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13 Easy Steps To Improve Your Critical Thinking Skills


With the sheer volume of information we’re exposed to on a daily basis — and with the spread of fake news and social media bubbles — the ability to look at evidence, assess source credibility, and think critically is even more important. since when. This is why, for me, critical thinking is one of the most important skills to develop for future success.

Critical thinking is not about always being negative or critical of everything. Around Objectivity Having an open and inquisitive mind. Critical thinking is the analysis of issues based on compelling evidence (as opposed to personal opinions, biases, etc.) in order to build a comprehensive understanding of what is truly is happening. And from this place of comprehensive understanding, you can make better decisions and solve problems more effectively.

In other words, critical thinking means arriving at your carefully considered conclusions rather than taking information at face value. Here are 13 ways you can cultivate this precious skill:

1. Always check new information with a careful eye. Whether it’s an article someone shared online or data related to your business, always check the information you’ve provided. Good questions to ask here include, “Is this information complete and up-to-date?” What evidence is provided to support the argument? and “whose voice is missing here?”

2. Look at the source of the information. Is the source trustworthy? What is their motivation for providing this information? For example, are they trying to sell you something or get you to take a certain action (such as voting for them)?

3. Consider more than one point of view. Everyone has their own opinions and motivations – even the smartest people who make seemingly plausible arguments have personal opinions and biases that shape their thinking. So, when someone gives you information, think about whether there are other sides to the story.

4. Practice active listening. Listen carefully to what other people are saying to you, and try to get a clear picture of their point of view. Empathy is a really useful skill here because putting yourself in someone else’s shoes can help you understand where they come from and what they might want. Try to listen without judgment – remember that critical thinking is about keeping an open mind.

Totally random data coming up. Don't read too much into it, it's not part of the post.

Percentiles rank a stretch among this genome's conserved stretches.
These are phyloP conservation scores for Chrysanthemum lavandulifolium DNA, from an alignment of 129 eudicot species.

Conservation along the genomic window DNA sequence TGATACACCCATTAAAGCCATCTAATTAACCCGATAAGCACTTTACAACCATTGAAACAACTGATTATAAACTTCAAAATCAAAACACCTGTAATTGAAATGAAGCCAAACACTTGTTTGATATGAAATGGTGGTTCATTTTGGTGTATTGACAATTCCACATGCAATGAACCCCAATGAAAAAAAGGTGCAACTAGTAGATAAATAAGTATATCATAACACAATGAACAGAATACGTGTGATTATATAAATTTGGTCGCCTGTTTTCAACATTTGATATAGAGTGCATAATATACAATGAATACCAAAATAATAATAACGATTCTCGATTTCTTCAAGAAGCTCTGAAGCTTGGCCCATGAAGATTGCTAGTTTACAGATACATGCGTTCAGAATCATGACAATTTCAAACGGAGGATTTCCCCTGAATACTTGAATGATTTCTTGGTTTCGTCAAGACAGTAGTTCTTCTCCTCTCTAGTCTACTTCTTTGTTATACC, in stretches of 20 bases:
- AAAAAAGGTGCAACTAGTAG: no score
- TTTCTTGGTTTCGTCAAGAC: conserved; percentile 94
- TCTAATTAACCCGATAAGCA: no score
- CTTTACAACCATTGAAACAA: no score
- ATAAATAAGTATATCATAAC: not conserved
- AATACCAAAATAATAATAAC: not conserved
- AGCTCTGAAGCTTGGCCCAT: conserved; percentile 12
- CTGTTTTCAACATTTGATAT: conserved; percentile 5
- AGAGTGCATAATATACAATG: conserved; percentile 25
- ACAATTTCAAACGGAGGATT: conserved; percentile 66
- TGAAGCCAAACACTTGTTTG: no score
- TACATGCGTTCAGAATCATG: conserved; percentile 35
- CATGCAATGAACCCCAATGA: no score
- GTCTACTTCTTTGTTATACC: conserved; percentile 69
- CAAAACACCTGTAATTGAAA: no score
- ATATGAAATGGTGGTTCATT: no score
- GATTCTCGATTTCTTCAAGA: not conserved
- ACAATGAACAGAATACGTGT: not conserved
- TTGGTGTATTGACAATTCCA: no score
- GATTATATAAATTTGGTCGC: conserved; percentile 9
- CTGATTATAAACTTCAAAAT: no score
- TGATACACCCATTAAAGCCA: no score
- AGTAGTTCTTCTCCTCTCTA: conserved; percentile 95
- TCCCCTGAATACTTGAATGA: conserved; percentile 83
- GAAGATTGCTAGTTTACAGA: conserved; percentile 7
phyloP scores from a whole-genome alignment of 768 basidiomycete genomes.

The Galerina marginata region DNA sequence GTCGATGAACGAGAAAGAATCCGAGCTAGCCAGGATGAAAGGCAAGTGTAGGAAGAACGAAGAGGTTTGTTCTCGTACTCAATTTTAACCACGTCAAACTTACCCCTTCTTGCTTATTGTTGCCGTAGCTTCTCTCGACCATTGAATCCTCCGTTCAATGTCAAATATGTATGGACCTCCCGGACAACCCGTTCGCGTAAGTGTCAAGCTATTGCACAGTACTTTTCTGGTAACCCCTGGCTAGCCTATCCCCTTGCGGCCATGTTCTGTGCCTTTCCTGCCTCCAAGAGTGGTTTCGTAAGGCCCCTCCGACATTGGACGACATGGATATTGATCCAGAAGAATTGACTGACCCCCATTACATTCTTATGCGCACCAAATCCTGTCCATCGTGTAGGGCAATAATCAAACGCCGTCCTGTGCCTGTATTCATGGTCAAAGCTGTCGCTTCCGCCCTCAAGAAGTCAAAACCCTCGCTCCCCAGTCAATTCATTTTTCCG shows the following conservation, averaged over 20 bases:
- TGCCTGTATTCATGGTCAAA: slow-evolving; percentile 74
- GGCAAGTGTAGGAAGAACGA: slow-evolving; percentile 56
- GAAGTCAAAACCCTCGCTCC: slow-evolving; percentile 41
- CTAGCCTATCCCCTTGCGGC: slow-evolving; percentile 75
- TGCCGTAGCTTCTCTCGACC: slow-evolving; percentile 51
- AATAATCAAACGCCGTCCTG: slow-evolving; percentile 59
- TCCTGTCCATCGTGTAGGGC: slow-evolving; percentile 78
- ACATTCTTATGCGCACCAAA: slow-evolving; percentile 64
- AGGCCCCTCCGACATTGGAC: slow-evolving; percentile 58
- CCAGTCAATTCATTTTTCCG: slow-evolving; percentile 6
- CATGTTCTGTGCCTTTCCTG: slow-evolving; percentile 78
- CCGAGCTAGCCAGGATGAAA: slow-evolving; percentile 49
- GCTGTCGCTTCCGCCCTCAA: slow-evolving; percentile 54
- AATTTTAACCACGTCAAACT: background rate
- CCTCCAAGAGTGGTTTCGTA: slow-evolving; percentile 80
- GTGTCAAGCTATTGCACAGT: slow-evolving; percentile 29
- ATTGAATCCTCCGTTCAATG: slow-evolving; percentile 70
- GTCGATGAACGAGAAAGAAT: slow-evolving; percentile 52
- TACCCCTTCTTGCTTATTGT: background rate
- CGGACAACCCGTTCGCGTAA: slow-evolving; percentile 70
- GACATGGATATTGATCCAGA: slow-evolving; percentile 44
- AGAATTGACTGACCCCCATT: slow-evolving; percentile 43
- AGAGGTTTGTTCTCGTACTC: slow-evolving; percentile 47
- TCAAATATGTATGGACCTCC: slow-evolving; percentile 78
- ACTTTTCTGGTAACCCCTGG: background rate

5. Gather additional information when needed. Whenever you identify gaps in information or data, do your own research to fill in those gaps. The next few steps will help you do it objectively…

6. Ask lots of open questions. Curiosity is a key trait of critical thinkers, so guide your inner child and ask lots of “who,” “what,” and “why” questions.

7. Find your own reputable sources of information, such as established news sites, nonprofit organizations, and educational institutions. Try to avoid unknown sources or sources with an ax to grind or sell a product. Also, be sure to check when the information was posted. An older source may inadvertently provide false information simply because events have continued since their publication; Make sure the information is with a more recent source.

8. Try not to get your news from social media. And if you see something on social media that interests you, check the accuracy of the story (via reputable sources of information, as above) before sharing it.

9. Learn to spot fake news. It’s not always easy to spot false or misleading content, but a good general rule of thumb is to look at the language, emotion, and tone of the piece. Do you use emotionally charged language, for example, and try to make you feel a certain way? Also look at sources for facts, figures, photos, and quotes. A legitimate news story that will clearly state its sources.

10. Learn to spot biased information. Like fake news, biased information may seek to appeal to your feelings more than logic and/or provide a limited view of the topic. So ask yourself, “Is there more to this topic than what is being presented here?” Do your own reading on the topic to create the full picture.

11. Question your own biases, too. Everyone has prejudices, and there is no point in pretending otherwise. The trick is to think objectively about your likes, dislikes, preferences, and beliefs, and consider how they affect your thinking.

12. Form your own opinions. Remember that critical thinking is about independent thinking. So once you have evaluated all the information, form your own conclusions about it.

13. Keep working on your critical thinking skills. I recommend checking out online learning platforms like Udemy and Coursera for courses on general critical thinking skills, as well as courses on specific topics like cognitive biases.

Read more about critical thinking and other essential skills in my new book, Future Skills: The 20 Skills and Competencies Everyone Needs to Succeed in a Digital World. Written for those who want to navigate the wave of digital transformation – rather than drown in it – the book explores why these vital future skills are important and how to develop them.



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